Due to high demand, order dispatch time is currently 2-4 business days plus delivery time

Hi friends,

Spring is always a busy time in the garden with new shoots appearing and the promise of bumper crops of veggies, herbs and flowers in the months to come. While the warmer weather is just starting to entice gardeners in cool climates outside, those in warmer areas can plant a huge variety of vegetables now. Among many other veggies, potatoes can be planted in most areas of Australia in spring, and we still have most varieties available as well as new stock of potato grow bags.

We’d like to thank all our customers for your patience during our busiest time of the year. Our team is working very hard to pack and send your orders, however is it currently taking us 5 to 7 business days to dispatch orders, plus Australia Post delivery time. You can check our postage & payment page for up-to-date dispatch times. Australia Post is also experiencing delays with deliveries.

Our best wishes go to everyone who’s currently in lockdown; we hope you’re finding some distraction and solace in your gardens this spring.

Seeds to Sow in September

For most gardeners September is the busiest month for sowing vegetables including amaranth, capsicum, carrot, corn, leek, lettuce, radish, silverbeet and of course tomato. Early spring is the ideal time to grow coriander to get a good harvest before hot weather causes plants to bolt to seed. It's also warm enough to plant basil, chervil, chives, dill, parsley and perilla. Flower growers can sow warm-season annuals including alyssum, aster, cosmos, marigold, snapdragon and zinnia.

Other seeds that can be sown in September can be found by clicking the links below:

   ▩ Cold Climate: Tasmania, Melbourne, Mt Gambier, Canberra, etc.
   ▩ Moderate Climate: Sydney, Perth, Adelaide, etc.
   ▩ Warm Climate: Brisbane, Bundaberg, Carnarvon, etc.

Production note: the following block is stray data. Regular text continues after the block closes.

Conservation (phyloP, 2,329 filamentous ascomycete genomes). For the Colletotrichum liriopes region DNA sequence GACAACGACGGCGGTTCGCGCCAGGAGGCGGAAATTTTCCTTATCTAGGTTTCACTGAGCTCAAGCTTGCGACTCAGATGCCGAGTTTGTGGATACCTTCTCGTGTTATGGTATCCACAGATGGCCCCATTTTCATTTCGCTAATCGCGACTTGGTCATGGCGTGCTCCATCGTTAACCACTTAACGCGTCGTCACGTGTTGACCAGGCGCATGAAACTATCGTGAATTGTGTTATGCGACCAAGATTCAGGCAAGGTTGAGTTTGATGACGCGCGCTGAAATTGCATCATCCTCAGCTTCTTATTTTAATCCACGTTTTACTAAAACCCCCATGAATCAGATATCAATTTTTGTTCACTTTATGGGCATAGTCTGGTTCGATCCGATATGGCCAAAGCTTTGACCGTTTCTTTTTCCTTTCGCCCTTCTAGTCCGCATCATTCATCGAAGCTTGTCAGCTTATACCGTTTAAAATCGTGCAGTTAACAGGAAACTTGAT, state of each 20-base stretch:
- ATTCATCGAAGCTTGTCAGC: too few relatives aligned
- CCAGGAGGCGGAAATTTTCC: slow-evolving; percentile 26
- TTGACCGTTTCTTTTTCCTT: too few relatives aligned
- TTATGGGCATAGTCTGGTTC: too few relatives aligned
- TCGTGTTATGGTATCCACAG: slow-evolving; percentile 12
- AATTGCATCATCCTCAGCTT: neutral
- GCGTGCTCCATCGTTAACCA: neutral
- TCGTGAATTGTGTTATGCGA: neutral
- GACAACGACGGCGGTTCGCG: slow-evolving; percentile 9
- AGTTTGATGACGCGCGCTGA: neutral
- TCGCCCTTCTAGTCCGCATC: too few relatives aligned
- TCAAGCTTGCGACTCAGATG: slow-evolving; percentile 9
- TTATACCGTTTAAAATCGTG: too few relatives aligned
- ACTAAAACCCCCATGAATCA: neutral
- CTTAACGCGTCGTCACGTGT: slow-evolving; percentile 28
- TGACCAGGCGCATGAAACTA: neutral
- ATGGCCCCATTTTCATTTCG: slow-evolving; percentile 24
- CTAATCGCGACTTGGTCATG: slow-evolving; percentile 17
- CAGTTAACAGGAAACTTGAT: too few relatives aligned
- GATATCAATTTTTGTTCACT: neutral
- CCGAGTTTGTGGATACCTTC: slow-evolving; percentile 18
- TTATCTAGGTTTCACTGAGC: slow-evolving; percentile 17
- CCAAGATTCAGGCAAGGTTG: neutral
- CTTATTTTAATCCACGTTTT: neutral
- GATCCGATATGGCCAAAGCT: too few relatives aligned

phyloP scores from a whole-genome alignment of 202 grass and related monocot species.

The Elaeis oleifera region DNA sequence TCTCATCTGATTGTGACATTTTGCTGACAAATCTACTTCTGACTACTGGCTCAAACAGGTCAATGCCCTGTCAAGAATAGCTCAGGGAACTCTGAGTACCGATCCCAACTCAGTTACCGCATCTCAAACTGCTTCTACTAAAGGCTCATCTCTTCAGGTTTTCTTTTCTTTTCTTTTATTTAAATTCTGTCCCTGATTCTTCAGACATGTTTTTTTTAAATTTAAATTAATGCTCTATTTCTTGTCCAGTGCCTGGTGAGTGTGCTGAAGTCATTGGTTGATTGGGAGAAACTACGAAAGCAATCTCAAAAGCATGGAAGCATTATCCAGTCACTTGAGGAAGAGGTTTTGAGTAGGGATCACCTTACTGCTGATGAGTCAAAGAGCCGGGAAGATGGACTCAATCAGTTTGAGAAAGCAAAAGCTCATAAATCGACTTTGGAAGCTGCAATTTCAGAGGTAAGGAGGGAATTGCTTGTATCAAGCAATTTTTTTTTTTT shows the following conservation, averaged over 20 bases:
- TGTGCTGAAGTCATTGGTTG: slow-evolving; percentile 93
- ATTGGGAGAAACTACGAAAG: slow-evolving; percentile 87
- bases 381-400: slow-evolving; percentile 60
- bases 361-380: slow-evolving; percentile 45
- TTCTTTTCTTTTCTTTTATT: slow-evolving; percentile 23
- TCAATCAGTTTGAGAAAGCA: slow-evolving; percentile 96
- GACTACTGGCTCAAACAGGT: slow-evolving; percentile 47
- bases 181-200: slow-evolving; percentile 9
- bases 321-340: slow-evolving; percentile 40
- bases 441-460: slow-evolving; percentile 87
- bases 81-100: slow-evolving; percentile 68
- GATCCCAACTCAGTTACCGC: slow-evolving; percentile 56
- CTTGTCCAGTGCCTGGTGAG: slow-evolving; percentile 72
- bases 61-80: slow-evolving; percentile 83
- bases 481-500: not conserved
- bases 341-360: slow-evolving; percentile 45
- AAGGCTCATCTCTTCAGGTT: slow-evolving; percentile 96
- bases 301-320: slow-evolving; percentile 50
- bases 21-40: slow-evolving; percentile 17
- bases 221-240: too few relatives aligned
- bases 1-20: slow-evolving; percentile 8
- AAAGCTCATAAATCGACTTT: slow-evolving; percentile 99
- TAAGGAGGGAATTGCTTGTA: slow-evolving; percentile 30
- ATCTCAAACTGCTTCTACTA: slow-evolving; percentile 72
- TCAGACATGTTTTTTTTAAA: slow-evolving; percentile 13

▩ Tropical Climate: Broome, Darwin, Cairns, Townsville, etc.
   ▩ Not sure which climate? Click here.

Garden Tips for September

Seedlings: Gardeners in warm climates can raise seedlings outdoors or sow veggies such as carrots, beetroot and beans directly in the garden. In cooler climates, raise seedlings indoors and transplant them only when all danger of frost has passed. If you’re unsure whether it’s warm enough to plant in your area, a soil thermometer is a handy tool to gauge how quickly your soil is warming up. For all climates seedlings should be protected from snails and slugs and kept sheltered from cold nights or very windy conditions.

Feed: Fertilise very small seedlings with dilute seaweed concentrate, and add compost or aged manure to vegetable and herb beds before you transplant seedlings. Compost added now and again in mid-summer will sustain plants during the entire growing season, or you can use a fertiliser specifically for vegetables, herbs or flowers. Fruit trees will benefit from a top dressing of compost and aged manure. You can combine this with fruit and flower fertiliser to provide nutrients to boost flower and fruit production.

Weeds: The vegetables, herbs and flowers you plant now aren’t the only seeds that respond to warmer weather. September is also the main growing season for weeds, and removing them while they’re small will save you time and effort later in the growing season. If you have large areas of weeds, consider adding layers of wet newspapers topped with a thick layer of mulch to smother any new growth. 

Containers: Spring is a good time to plant up containers with mixes of cut-and-come-again veggies such as loose leaf lettuce, bunching onions and soft herbs. Seeds of annual flowers can also be sown in pots now for a brilliant summer display. Always use a good quality potting mix, protect young plants from snails and slugs and position pots where they will receive at least 6 hours of sun a day. Quick-growing flowers and vegetables will also benefit from regular feeding with liquid fertiliser.

Lawn: As the weather warms up lawns will start to grow more rapidly and will need more frequent mowing. If your lawn is struggling after winter try raking it to remove debris and thatch, aerating the soil with a garden fork and sowing seed to fill in bare patches. Fertilise now, water deeply and set the mower to the highest setting for a thriving lawn come summer. Controlling weeds early in the growing season will save a lot of time and effort later.

Indoor plants: Houseplants often grow slowly if at all during winter but will show signs of new growth as the weather warms. Treat them to a makeover by pruning any dead or damaged leaves, applying fertiliser and washing dust off the foliage. Repot plants that have become rootbound or replace the top 5 to 8cm of potting mix for other pots. Reposition plants away from direct sunlight which may burn the leaves. 

Person wearing gardening gloves planting a seedling

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